There's something I've wanted to share for about a month now, but I've only just been given the go-ahead: I've been shortlisted for The Cooper Prize 2021!
The art prize has a blind judging process, so artists were asked to keep it to themselves and not announce anything publicly until judging had finished. Unfortunately, they forgot to tell us in the shortlist email, and so about 50-odd artists—cough including myself cough—got a bit excited and let slip on social media. So if you follow me on Instagram, Facebook or Twitter, this is old news—sorry!
The painting I've had chosen is 'Playground of the Rich and Famous' 2020, ⠀
oil on board, 45 x 45cm (the one featured at the head of this post).⠀
It's a view of the grounds and beyond at Cannon Hall, painted in late 2020. Originally the home of the Spencer and later the Spencer-Stanhope family, the gardens were designed by a lesser-known contemporary of 'Capability' Brown's, Richard Woods.
As I was walking through the park on that autumn morning, I wondered how many raucous parties had spilled out onto the lawns, and who amongst the Georgian social 'elite' had spent their leisure time at the house back in its heyday.
Cannon Hall is somewhere I have fond memories of visiting when I was a kid—from spending afternoons in the park with wasp-laced picnics, feeding the ducks and geese, and catching my first and only childhood pets in the river (3 sticklebacks); to visiting the museum with its family collection of furniture and objéts, paintings, local industrial history (mining and glassmaking), and—in my favourite room—19th Century military officers uniforms (very Mr. Ben) and an amazing diorama of the Battle of Waterloo, made up of tiny soldiers and artillery, with plenty of blood and carnage. What more could a child want?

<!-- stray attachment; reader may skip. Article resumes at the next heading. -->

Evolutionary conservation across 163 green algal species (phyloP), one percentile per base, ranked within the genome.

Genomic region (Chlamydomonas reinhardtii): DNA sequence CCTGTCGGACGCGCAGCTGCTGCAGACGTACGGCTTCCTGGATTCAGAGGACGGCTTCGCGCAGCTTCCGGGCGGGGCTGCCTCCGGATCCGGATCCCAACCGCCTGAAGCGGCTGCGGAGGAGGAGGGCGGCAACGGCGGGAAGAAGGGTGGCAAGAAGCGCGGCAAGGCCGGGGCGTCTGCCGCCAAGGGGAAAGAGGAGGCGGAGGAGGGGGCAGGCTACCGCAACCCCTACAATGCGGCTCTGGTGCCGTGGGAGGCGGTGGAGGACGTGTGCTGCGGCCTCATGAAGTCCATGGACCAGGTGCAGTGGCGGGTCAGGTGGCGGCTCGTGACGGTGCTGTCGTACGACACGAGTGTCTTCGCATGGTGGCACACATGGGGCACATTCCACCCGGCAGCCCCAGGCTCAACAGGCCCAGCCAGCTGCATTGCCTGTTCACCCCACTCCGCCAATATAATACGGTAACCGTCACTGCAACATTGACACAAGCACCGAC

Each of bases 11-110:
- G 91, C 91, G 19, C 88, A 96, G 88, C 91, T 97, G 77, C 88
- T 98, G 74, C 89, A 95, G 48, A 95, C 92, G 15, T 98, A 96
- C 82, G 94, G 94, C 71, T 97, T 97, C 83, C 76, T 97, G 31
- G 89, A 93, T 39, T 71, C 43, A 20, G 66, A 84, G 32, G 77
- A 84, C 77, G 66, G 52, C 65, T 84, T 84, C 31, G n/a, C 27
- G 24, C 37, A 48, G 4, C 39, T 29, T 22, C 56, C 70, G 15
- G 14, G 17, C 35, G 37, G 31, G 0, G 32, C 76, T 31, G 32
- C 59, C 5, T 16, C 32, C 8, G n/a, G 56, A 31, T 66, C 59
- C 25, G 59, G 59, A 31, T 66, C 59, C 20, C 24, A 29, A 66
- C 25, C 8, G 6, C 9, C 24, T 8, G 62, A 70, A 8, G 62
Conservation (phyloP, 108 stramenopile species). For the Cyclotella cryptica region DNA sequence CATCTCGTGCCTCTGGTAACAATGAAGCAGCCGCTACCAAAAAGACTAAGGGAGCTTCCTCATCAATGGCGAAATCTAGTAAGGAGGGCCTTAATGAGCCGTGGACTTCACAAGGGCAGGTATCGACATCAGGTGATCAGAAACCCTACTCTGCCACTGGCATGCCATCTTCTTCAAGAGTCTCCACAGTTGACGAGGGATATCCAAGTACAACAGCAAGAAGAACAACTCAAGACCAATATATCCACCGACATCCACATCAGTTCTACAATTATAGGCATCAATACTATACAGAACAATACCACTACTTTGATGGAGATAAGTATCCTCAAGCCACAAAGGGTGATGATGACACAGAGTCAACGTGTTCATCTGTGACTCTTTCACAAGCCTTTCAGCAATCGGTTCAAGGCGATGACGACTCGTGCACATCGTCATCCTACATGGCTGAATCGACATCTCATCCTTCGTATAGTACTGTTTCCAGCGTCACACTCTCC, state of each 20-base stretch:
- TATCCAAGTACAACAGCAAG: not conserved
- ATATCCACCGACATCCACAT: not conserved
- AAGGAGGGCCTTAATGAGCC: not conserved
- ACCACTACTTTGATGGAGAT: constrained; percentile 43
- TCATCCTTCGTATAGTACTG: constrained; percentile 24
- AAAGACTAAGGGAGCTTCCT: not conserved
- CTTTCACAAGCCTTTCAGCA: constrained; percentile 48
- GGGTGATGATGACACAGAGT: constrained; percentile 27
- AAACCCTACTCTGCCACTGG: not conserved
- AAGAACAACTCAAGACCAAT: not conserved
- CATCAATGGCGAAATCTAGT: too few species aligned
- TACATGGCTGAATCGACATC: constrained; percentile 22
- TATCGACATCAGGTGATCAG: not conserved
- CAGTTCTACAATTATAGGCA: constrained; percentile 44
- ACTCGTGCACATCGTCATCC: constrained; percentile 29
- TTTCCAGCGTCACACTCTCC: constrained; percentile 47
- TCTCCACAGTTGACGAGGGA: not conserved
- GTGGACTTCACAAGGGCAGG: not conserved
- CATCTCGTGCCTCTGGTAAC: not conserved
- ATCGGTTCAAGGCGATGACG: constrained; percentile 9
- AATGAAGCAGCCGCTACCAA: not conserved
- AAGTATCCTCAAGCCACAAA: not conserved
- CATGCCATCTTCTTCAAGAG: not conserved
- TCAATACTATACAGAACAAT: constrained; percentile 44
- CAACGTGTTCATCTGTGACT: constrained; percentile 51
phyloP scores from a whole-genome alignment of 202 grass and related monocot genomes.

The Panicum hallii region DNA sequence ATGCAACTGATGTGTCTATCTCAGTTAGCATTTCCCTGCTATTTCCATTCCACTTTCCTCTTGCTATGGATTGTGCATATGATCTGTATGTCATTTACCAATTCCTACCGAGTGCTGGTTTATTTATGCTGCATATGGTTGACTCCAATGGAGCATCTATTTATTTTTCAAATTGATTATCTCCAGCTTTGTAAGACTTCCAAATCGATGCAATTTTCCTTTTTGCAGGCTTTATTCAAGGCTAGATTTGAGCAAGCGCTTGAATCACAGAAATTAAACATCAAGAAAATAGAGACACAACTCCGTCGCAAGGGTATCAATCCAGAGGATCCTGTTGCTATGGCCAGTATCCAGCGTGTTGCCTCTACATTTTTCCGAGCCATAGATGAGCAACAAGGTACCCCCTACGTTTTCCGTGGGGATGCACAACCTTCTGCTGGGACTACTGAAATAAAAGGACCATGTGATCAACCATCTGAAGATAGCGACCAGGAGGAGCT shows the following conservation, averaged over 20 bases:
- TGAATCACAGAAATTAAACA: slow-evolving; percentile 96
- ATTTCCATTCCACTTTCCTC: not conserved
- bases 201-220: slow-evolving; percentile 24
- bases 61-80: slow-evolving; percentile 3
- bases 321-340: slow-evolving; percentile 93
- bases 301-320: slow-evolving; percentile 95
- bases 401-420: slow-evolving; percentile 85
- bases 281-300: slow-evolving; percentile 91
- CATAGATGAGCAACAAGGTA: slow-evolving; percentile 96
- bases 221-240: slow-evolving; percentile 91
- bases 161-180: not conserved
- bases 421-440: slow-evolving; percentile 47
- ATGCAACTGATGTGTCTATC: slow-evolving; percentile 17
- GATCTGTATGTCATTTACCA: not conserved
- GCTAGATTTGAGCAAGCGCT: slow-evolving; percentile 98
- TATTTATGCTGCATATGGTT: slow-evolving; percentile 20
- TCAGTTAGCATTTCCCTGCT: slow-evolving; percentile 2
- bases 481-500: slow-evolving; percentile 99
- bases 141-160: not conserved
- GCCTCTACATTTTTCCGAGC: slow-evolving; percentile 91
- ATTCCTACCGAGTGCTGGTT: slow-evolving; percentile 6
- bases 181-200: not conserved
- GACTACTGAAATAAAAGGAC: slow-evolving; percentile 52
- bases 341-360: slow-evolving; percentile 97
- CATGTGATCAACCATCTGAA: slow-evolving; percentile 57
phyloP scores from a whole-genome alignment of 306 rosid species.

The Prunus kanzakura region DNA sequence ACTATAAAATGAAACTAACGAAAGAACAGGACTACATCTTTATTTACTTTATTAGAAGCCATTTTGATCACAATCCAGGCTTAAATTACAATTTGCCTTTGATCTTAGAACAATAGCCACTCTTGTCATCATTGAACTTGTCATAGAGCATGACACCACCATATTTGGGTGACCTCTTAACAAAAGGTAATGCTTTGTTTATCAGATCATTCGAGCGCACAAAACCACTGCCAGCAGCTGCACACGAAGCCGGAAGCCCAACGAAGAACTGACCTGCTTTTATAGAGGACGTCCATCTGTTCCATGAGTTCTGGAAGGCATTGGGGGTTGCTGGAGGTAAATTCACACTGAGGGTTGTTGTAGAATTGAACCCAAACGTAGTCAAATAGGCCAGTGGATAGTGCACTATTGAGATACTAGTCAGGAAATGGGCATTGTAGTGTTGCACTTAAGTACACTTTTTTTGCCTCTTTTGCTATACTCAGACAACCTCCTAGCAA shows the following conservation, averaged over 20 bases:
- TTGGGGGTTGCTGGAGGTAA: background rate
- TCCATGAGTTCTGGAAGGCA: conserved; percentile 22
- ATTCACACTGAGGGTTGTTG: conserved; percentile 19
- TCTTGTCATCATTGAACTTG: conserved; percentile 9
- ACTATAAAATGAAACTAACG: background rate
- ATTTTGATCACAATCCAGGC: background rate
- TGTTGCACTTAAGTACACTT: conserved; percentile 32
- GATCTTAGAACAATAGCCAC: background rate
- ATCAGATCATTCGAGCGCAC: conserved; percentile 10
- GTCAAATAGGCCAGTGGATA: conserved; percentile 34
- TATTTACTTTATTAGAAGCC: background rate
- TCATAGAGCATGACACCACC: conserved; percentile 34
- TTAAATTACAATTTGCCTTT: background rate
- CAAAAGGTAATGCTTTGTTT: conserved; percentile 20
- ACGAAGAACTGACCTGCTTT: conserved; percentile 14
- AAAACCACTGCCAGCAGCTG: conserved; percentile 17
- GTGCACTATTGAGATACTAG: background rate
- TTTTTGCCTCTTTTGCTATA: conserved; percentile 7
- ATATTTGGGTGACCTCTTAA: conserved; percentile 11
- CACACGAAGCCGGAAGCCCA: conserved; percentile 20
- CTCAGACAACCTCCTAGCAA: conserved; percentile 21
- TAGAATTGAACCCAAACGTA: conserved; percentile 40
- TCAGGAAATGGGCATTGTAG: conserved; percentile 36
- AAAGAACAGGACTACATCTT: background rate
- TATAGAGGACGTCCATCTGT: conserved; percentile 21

Incidentally, I also admire the more recent custodians eco-credentials—Cannon Hall Park and Gardens were 2020 winners of the ‘Bees’ Needs Champions Awards for their work in creating a welcoming habitat for bees and insects. A much deserved Lottery Grant has allowed major restoration and improvement work to be carried out across the formal gardens and parklands over the last year, including adding a wildflower meadow to the parkland in front of the Hall. As well as looking stunning, the flowers encourage ecosystems to develop and attract new wildlife to the parklands.
In light of the (still!) ongoing restrictions caused by the COVID pandemic, this year's Cooper Prize 2021 awards ceremony will take place online—live on Facebook & YouTube, at 7pm, on Friday 19th March 2021.
The Facebook link is: https://www.facebook.com/TheCooperGallery/
And the YouTube link is: https://www.youtube.com/user/BarnsleyMuseums
The ceremony will be available to watch after the live broadcast if you can't make it.
The exhibition was due to be open on the 20th March, but sadly, down to you-know-what, it will be delayed until The Cooper Gallery can open to the public again.
Keep track of updates on the Cooper Gallery website—or you can sign up to my mailing list (scroll down to the bottom of this page ▼) where I'll keep you posted.
All images and text © 2021 Julia Brown,
Except 'The Cooper Prize 2021' banner image, courtesy of The Cooper Gallery